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Government, Politics & Issues

St. Louis Board of Aldermen OK resolution calling for governor to veto firefighters bill

This article first appeared in the St. Louis Beacon, May 7, 2010 - Citing the city's right to govern itself, the St. Louis Board of Aldermen passed a resolution this morning that calls on Gov. Jay Nixon to veto the legislative measure that eases the residency rules for the city's firefighters.

"The state of Missouri has spit in the faces of the city of St. Louis," said the resolution's sponsor, Alderman Jeffrey Boyd, D-22nd Ward.

He added that he was prepared for a legal fight to underscore that the city is governed by a charter that gives city residents the power to decide most issues -- including employee residency.

The bill in question would allow firefighters to live outside the city after seven years of employment and cited the city's troubled public school district as the chief reason the firefighters should be allowed that right. City police -- who have been governed by the state for 150 years -- were granted such residency rules several years ago by the Legislature.

City officials, including Mayor Francis Slay, have been furious -- and hinting at possible legal action -- ever since Wednesday's legislative vote. All Missouri cities governed by charters should feel threatened, Slay says.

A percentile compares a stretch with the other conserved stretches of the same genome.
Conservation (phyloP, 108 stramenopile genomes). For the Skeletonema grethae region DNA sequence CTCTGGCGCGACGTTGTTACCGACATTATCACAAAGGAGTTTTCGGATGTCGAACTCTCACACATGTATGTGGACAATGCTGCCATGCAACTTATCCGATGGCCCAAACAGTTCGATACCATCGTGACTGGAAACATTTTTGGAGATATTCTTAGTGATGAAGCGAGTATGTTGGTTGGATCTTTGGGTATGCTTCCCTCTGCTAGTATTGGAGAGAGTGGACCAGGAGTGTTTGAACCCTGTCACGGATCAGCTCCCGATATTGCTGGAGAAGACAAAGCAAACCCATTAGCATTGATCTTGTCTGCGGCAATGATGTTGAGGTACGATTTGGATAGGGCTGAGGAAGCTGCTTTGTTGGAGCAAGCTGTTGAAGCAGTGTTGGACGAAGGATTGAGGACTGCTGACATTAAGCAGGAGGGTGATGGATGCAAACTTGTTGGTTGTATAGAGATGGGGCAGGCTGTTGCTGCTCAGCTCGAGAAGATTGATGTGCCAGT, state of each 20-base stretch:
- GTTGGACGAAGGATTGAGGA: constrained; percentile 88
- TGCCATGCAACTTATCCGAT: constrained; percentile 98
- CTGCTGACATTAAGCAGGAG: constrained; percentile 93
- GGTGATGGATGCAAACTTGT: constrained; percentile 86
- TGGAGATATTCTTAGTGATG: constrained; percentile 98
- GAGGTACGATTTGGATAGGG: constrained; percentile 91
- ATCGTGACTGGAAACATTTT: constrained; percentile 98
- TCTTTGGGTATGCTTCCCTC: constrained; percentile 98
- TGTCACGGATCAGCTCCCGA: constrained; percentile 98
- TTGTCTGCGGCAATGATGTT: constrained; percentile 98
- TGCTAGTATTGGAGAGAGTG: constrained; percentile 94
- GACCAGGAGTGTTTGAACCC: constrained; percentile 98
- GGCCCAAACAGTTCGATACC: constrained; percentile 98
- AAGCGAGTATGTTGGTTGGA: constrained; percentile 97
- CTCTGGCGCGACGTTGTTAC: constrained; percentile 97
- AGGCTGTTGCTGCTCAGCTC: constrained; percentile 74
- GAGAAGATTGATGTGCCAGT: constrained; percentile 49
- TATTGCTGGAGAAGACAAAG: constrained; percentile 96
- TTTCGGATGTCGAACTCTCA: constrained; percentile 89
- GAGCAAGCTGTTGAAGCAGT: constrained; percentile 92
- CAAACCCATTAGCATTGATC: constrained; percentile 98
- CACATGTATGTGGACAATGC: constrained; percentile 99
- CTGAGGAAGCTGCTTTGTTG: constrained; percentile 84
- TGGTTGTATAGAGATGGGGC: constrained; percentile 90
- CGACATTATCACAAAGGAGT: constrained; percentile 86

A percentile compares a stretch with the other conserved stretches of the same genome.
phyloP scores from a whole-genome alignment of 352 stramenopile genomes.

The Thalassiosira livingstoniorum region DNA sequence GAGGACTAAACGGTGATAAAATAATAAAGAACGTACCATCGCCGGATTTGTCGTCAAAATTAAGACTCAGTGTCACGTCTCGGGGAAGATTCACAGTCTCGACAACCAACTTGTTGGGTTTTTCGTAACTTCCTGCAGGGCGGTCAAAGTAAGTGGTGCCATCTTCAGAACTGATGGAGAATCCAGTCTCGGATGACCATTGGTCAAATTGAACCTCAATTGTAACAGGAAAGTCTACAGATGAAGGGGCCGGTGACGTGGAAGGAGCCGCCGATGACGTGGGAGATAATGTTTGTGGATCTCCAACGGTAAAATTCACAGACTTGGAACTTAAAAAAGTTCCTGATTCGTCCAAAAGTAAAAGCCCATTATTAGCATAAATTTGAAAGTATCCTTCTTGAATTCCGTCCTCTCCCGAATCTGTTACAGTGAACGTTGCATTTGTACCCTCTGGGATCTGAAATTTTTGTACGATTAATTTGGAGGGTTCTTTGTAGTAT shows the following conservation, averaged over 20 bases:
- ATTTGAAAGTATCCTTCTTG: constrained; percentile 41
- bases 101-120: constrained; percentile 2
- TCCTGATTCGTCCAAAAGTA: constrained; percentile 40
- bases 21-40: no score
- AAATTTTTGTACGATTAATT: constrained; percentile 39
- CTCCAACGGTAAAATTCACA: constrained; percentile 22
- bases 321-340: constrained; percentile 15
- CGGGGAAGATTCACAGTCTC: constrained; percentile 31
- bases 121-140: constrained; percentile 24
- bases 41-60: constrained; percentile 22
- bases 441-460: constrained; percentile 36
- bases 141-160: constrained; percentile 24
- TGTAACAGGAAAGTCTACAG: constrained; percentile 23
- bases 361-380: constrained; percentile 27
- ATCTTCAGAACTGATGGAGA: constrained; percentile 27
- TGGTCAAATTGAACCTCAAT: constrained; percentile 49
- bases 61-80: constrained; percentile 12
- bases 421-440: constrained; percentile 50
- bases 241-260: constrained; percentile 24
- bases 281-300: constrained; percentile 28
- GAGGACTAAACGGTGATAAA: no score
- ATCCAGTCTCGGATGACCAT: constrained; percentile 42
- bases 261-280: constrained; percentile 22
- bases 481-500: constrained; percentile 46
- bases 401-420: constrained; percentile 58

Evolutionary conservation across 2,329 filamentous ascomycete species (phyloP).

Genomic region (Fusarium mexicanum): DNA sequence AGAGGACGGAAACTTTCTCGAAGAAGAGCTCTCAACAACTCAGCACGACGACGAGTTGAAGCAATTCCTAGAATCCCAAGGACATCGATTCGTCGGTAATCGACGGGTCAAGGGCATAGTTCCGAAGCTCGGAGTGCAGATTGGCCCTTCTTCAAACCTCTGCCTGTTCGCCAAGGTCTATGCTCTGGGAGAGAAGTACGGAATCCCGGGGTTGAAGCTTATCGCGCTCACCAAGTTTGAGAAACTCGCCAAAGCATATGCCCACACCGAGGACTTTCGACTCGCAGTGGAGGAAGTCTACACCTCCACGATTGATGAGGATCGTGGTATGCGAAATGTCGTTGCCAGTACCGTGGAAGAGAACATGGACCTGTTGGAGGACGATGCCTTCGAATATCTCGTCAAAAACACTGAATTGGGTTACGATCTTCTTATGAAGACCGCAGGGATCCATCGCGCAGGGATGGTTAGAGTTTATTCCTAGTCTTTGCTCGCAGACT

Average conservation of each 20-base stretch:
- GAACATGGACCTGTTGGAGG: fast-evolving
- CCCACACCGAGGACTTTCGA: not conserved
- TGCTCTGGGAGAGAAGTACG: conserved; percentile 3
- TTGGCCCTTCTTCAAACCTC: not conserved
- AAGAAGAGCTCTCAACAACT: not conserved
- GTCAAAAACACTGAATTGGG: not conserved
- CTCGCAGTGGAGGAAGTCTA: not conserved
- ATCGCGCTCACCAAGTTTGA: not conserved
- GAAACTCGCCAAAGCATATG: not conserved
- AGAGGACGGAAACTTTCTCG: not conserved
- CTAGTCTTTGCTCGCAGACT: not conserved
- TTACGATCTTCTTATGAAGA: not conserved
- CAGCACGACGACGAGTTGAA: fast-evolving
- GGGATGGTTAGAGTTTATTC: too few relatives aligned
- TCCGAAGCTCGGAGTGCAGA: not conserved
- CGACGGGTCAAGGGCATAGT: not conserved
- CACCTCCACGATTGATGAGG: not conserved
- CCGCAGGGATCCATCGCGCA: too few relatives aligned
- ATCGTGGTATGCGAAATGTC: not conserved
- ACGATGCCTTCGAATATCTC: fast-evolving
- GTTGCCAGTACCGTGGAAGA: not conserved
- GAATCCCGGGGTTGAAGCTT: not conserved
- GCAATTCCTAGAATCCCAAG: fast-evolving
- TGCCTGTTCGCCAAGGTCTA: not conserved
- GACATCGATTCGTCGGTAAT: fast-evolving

Alderman Quincy Troupe, D-1st Ward and a former legislator, said that the firefighters bill approved by the Legislature doesn't even require that the firefighters reside in Missouri. The requirement is only that they must live within an hour's drive of their fire house.

"You can go to Alton, Ill., almost, in an hour," Troupe said.

But Alderman Steve Conway, D-8th Ward, said many aldermen have themselves to blame because the board narrowly rejected a bill last year -- sponsored by Rep. Stephen Gregali, D-14th Ward -- that would have "headed this off."

Gregali's bill would have allowed city residents to vote on the matter. He currently has a bill that would allow any city employee to reside outside the city after seven years of employment.

Conway's comments set off a firestorm of criticism from some of those aldermen who opposed Gregali's bill, including Alderman Marlene Davis, D-19th, who asserted that most city firefighters "always have" educated their children at private and parochial schools, and thus have no stake in the city's troubled public schools.

Gregali tried to quell the infighting, and noted that there's even a bill before the Legislature that calls for reducing the size of the 28-member Board of Aldermen. He observed that the aldermen have larger districts than members of the state House.

"This is about us governing," Gregali said. "This is about us coming together here."

Boyd later called for an FBI investigation "of those legislators who are trying to govern by fear," and threatening the city's sovereignty.

Conway suggested that all aldermen who "have Jay Nixon's cell phone -- call him."

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